Lights, shadows and space
During the day, beams of sunlight push in obliquely through the glass windows at Galley Mcube in Lalitpur, dividing the white walls in angles of coolness and warmth in a mysterious harmony. This mystery is heightened this month by the paintings by two Japanese artists, Izumi Tanabe and Hideo Iida, that hang on the walls, adding an alluring array of colours and texture to the open gallery.
Collectively titled ‘Crossing Nepal-Japan’, the two solo exhibitions focus on the confluence of cultures in a shared space, through explorations of nature, body, space and time. Visitors are absorbed in the polyphonic ripples of abstract expressions. This is the third time the artists are in Kathmandu to show their works, the most recent exhibition was in 2019 at Mcube.
Izumi’s soft oil paint on canvas (pictured above and below) decorate the walls upstairs, titled the ‘Hanabi’ series. The 20 paintings give the viewer an image of shifting colours as eyes adjust and readjust to the changing scheme of light in the room. One of the paintings shows a cluster of branches billowing in the wind, against a blue, watercolour sky. The wintery look is balanced by the earthy tones that lightly drape the canvas.
Next to it is its sibling: branches, or perhaps roots upside down, that progressively diffuse upwards in a stream of blue in many shades. Nature is prominent here, with paintings that represent solitary, strong trees against an exploding dawn, or reflected on pools of water.
The landscape is reminiscent of Nepali countryside, at various turns of seasons. One painting looks like hills amidst a thick layer of mist seen through a green lens, while several canvases share a crumpled and knotted motif -- like bedsheets early in the morning. The angles and the movements remind one of sleeping or dancing bodies, and are hypnotic and sacred, delicate and at once enduring.
To Izumi, the inspiration comes from the mountains and the rice paddies that she visited during her childhood in Japan. ‘I remember those days,’ she writes. ‘I saw [the women] standing and walking, leaning into the wind. They were the ones I looked up to.’
The transience and strength of the women Izume saw and met as a child in the fields and in nature, in the decaying trees had a startling impact on her imagination, prompting her to want to draw the images standing with dignity, surrounded by greenery. To a Nepali audience, this strikes a familiar note. All worldly condiments are pared off to reveal the pure objective expression in a dance of light and shadow, drawing attention to the arduous journey of women for survival, expression and freedom.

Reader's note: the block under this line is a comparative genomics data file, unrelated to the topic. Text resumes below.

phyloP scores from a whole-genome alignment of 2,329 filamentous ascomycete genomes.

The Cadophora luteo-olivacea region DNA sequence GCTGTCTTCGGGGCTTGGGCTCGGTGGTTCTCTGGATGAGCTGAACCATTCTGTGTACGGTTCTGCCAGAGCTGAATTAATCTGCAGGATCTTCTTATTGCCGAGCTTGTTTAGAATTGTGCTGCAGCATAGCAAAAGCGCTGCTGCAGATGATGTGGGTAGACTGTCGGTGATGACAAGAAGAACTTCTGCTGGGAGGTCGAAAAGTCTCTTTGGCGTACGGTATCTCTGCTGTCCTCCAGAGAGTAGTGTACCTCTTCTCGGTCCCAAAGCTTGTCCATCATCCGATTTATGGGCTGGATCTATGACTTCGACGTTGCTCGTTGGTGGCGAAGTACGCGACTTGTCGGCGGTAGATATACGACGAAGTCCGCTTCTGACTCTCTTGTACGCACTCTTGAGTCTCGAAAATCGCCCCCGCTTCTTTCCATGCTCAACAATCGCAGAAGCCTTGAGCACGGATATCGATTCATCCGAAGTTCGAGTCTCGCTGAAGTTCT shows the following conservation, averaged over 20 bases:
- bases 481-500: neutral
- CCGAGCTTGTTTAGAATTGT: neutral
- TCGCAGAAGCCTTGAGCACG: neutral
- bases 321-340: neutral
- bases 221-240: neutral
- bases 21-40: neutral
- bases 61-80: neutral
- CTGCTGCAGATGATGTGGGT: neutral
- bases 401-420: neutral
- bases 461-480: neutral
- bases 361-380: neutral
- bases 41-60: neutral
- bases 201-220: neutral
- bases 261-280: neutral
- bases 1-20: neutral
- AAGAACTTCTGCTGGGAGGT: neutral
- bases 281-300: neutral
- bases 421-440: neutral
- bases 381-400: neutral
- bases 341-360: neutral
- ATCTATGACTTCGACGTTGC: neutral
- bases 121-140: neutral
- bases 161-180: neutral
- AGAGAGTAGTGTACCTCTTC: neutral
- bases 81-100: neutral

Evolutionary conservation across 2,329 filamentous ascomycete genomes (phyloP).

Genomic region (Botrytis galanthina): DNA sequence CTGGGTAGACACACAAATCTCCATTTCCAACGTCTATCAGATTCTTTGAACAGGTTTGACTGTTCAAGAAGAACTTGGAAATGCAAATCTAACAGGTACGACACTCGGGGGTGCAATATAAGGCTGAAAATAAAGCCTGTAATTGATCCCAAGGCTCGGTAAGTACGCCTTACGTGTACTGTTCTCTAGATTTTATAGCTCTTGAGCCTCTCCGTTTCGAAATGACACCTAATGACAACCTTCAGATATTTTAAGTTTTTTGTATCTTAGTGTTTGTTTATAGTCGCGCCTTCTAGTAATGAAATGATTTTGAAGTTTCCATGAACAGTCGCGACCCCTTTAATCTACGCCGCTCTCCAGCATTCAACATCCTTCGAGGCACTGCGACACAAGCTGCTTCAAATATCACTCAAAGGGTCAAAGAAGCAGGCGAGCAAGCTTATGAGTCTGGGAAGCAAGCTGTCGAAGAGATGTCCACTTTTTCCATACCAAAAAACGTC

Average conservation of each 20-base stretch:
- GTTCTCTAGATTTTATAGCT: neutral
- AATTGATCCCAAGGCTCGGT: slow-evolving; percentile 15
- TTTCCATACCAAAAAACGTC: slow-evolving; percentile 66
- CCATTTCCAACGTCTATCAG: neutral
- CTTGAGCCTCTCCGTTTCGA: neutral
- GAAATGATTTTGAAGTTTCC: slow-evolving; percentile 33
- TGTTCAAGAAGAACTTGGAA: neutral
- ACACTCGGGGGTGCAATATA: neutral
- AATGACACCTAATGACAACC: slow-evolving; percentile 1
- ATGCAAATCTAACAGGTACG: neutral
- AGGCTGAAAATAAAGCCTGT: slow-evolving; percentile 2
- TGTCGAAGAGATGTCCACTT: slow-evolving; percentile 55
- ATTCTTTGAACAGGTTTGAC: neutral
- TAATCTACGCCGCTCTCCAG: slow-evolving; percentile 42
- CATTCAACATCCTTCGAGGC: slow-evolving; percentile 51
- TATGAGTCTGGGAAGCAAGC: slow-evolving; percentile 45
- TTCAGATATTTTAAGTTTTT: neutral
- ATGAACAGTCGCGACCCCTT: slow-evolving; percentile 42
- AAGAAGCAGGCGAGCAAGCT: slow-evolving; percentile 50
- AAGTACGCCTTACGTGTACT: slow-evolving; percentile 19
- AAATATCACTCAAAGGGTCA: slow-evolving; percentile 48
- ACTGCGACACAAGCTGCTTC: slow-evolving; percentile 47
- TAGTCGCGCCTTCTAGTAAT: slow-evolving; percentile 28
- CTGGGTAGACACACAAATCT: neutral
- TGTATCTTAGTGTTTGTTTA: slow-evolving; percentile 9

Hiedo’s acrylic paints (pictured above and below) are not so different in their pursuits, even though they may at first glance appear as if looking outwards and away into an entirely new dimension. While Izumi’s work is characterised by a sweeping subtlety, Hideo’s paintings are more intense in their use of colours.
Space is central to Hideo’s works, and two paintings immediately strike one as being images of the earth, with clouds breezing past, as the deep blue sea below steals glances through them. Impressions of gridlines emphasise the space, with the margins and gaps appearing like longitudes and latitudes.
The search for space began for Hideo during his college years when he took interest in the structure of conch shells. Writes Hideo: ‘I have expressed the depth and time of the space by sliding the line extending radially from the shape of the center … so that the layer overlaps the layer downward.’
Silver washes over in the paintings, creating a dazzling layer that works well with the gold and green surface, adding to the otherworldliness. But on second look, one wonders whether the viewer is really looking outwards exclusively, or really into the caverns of one’s own self.
Both Izumi’s and Hideo’s works are spiritual in their essence. While they may be difficult to understand at once, they invite the viewer to return for a second look, and then a third and so on. The myriad of colours harmonise to reveal worlds that are familiar and foreign simultaneously, and relatable. They ask you to revel in the serene quietude and look around: after all, art transcends words.
Solo Exhibitions by Izumi Tanabe and Hideo Iida
Until 13 November 2022